"I'll call you Liz only if you call me Dave."
It was spring break of my freshman year of high school. I was in Mexico building houses with my church, and the question of names was being discussed.
Dave? I thought incredulously. He'd always been Mr. F to me. Our families had been friends for years and "Mr. F" was ingrained. Besides, he was a pastor.
But calling me Liz was a big deal. I grew up being called by my first name, Hannah, but I always loved my middle name. When I started high school, I decided to switch: no more Hannah. Call me Elizabeth. Which meant my family and friends had to relearn everything.
"If you call me Mr. F, I'll have to call you Hannah," he added.
"Deal," I said quickly.
So I began calling him Dave and, as promised, he called me Liz. I felt very adult calling him by his first name.
It wasn't the only reason I felt adult. Instead of pounding nails, Dave made me his assistant cutting wood. It was my job to make sure the wood was measured correctly. Dave said he picked me to do the job because I was detailed and responsible. I felt important.
Dave is good at believing in people.
His wife is good at it too.
Barely two months after that trip to Mexico, I had my first panic attack. The first of many, accompanied by hallucinations and nightmares. Becky was studying to become a counselor and she had personal experience with trauma. When I realized I needed help, I went to her.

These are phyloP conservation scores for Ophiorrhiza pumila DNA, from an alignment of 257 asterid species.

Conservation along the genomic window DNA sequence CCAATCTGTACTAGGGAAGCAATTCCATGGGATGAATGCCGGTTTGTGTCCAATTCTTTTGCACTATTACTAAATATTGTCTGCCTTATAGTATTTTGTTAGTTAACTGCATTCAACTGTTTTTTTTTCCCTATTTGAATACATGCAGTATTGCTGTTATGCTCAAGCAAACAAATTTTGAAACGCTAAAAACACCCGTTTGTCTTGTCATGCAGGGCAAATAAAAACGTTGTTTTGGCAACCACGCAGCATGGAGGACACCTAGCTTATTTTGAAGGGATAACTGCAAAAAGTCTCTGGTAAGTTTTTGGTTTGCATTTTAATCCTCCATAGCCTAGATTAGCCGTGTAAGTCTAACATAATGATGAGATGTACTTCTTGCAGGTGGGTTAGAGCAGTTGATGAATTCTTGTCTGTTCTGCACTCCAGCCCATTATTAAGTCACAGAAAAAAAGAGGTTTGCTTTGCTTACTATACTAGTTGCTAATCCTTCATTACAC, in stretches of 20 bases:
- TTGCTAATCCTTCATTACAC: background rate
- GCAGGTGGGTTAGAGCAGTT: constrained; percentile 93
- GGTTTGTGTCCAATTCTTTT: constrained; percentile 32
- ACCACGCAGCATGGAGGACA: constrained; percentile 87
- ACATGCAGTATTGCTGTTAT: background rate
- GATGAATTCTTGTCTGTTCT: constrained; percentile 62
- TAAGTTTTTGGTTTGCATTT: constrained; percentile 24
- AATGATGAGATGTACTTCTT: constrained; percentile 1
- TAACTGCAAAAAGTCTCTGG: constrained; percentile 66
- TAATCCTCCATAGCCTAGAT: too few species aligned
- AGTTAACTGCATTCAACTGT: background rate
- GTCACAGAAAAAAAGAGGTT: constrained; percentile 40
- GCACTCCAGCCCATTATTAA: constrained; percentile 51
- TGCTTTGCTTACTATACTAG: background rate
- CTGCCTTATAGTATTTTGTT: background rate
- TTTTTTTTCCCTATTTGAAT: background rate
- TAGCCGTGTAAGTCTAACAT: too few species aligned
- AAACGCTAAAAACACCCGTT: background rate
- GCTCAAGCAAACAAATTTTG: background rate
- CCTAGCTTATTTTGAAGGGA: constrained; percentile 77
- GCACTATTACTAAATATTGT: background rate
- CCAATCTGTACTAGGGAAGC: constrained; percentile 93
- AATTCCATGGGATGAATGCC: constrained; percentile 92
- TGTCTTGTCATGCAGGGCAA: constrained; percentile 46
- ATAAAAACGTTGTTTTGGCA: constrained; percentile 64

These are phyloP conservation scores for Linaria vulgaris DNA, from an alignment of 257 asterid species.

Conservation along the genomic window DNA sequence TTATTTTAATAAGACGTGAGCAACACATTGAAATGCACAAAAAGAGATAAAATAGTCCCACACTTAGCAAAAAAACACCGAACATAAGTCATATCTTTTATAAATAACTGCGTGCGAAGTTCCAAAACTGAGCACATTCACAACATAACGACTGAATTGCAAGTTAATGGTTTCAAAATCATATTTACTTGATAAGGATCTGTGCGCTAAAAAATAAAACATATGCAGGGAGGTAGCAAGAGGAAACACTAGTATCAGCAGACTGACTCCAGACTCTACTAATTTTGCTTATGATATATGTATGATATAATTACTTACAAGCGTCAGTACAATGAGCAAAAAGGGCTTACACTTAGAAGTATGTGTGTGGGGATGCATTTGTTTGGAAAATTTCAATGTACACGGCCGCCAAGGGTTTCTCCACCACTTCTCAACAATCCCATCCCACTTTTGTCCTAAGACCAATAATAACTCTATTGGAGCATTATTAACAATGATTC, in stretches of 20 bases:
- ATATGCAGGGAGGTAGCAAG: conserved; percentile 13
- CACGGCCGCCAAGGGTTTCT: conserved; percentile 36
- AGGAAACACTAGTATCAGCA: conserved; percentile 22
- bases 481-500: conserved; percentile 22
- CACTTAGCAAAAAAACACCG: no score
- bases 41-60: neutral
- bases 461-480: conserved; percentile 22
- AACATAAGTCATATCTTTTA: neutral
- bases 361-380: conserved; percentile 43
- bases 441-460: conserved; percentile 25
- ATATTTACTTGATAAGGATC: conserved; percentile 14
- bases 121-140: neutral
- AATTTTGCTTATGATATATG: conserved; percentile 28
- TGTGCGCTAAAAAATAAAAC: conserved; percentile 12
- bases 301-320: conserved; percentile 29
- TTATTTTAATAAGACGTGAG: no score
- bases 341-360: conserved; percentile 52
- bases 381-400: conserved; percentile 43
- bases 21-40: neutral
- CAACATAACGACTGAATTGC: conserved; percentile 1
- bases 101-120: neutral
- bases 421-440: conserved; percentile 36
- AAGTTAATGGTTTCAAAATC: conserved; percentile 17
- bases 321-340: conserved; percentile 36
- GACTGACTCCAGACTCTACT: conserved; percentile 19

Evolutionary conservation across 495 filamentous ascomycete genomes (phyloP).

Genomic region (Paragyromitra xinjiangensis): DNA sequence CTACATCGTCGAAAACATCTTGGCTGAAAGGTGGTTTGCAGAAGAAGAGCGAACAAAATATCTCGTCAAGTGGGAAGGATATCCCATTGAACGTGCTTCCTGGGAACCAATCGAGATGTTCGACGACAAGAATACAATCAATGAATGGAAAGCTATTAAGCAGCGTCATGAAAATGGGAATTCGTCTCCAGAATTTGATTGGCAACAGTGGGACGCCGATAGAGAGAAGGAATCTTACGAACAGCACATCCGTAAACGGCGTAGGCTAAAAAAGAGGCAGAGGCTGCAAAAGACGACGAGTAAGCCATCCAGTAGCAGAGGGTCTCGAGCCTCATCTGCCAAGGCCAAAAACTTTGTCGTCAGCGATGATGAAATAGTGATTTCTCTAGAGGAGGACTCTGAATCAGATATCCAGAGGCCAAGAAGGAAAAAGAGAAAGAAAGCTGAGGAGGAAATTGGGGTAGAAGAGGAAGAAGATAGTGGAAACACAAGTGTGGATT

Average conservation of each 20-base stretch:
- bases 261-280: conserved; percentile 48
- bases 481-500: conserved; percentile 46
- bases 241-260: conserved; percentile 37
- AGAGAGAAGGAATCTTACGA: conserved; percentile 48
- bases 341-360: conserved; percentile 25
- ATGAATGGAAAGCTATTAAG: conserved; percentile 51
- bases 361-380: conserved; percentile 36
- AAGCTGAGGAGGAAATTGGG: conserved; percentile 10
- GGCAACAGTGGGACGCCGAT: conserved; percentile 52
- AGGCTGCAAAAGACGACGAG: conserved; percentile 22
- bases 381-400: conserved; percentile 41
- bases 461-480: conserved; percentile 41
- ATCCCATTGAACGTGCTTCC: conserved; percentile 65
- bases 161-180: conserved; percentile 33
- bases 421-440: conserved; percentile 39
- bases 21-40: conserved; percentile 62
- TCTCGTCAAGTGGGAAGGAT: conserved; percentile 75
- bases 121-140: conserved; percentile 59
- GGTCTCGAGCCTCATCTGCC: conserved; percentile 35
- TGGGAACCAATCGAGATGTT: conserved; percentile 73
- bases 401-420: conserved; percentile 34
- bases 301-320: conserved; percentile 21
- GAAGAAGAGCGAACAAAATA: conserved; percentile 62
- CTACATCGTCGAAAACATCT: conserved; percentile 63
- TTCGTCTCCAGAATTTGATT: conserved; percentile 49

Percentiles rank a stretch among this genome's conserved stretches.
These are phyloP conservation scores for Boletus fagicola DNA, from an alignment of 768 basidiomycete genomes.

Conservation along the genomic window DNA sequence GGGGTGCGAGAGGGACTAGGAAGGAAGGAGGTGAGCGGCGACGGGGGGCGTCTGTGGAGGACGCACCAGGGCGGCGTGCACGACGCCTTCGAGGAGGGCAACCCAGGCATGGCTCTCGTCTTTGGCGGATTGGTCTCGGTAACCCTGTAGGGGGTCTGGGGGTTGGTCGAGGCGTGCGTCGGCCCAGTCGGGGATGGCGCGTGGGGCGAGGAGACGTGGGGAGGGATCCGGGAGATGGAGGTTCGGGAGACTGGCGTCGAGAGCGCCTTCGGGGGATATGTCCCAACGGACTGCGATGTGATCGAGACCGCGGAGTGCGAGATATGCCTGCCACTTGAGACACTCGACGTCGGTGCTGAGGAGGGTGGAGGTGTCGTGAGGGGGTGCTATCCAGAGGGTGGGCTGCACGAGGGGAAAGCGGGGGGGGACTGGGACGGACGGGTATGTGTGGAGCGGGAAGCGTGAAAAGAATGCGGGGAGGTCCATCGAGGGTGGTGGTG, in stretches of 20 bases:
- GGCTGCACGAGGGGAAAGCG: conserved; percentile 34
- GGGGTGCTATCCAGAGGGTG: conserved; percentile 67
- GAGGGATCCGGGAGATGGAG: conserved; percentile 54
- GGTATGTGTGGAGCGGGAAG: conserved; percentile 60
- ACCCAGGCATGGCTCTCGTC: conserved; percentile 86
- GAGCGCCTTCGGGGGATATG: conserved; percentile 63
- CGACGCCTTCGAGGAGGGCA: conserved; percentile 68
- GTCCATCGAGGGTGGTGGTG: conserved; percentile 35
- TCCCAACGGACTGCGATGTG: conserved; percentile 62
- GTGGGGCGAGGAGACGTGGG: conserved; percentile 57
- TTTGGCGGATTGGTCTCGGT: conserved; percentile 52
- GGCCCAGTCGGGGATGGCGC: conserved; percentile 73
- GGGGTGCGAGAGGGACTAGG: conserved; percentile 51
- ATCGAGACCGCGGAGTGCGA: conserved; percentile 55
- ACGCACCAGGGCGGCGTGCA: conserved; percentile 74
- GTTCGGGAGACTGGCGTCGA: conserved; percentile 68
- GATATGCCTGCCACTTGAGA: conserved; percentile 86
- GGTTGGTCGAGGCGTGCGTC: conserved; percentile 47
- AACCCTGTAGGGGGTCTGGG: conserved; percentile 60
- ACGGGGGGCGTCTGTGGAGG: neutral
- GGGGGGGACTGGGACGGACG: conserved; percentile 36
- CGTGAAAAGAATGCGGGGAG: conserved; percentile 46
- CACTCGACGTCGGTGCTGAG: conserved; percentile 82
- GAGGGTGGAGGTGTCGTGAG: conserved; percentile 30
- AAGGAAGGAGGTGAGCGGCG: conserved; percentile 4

She started meeting with me every week. She gave me the strength to tell my parents about my abuse. She let me talk, cry, and be confused. She was patient even when I wasn't making headway. She taught me how to handle panic attacks. Becky was my beacon of hope.
With her, I came to believe in my worth: that I was lovable no matter what messages the abuse sent me. The panic attacks got better. Knowing I was worth something did a lot to get my life moving in the right direction.
Dave and Becky played big roles in my story of overcoming abuse, but that's not the only reason they're my heroes. They constitute a common thread in my life's narrative. I grew up alongside their kids. They led a biblestudy at our house for years. They led a ministry for parents of teenagers that helped my parents survive my teenhood. Through it all, they imparted grace and joy. What impacted me most wasn't anything they did; it was who they were.
Dave and Becky didn't set out to make a splash; they just lived. Like normal people. But they cared about the small stuff, treated me with respect, and were willing to keep showing up in my life week after week. That's what made a difference. Consistency in the mundane. Ever-present awareness of human dignity. That's what made them special.
I live far away now. I don't hear from Dave and Becky much. But they're still as close to my heart as ever. They shaped who I am. Being around them, they rubbed off on me. I want to have that same kind of impact. The kind that doesn't try; it just happens. I want to be a person who believes in people.
Word count: 563.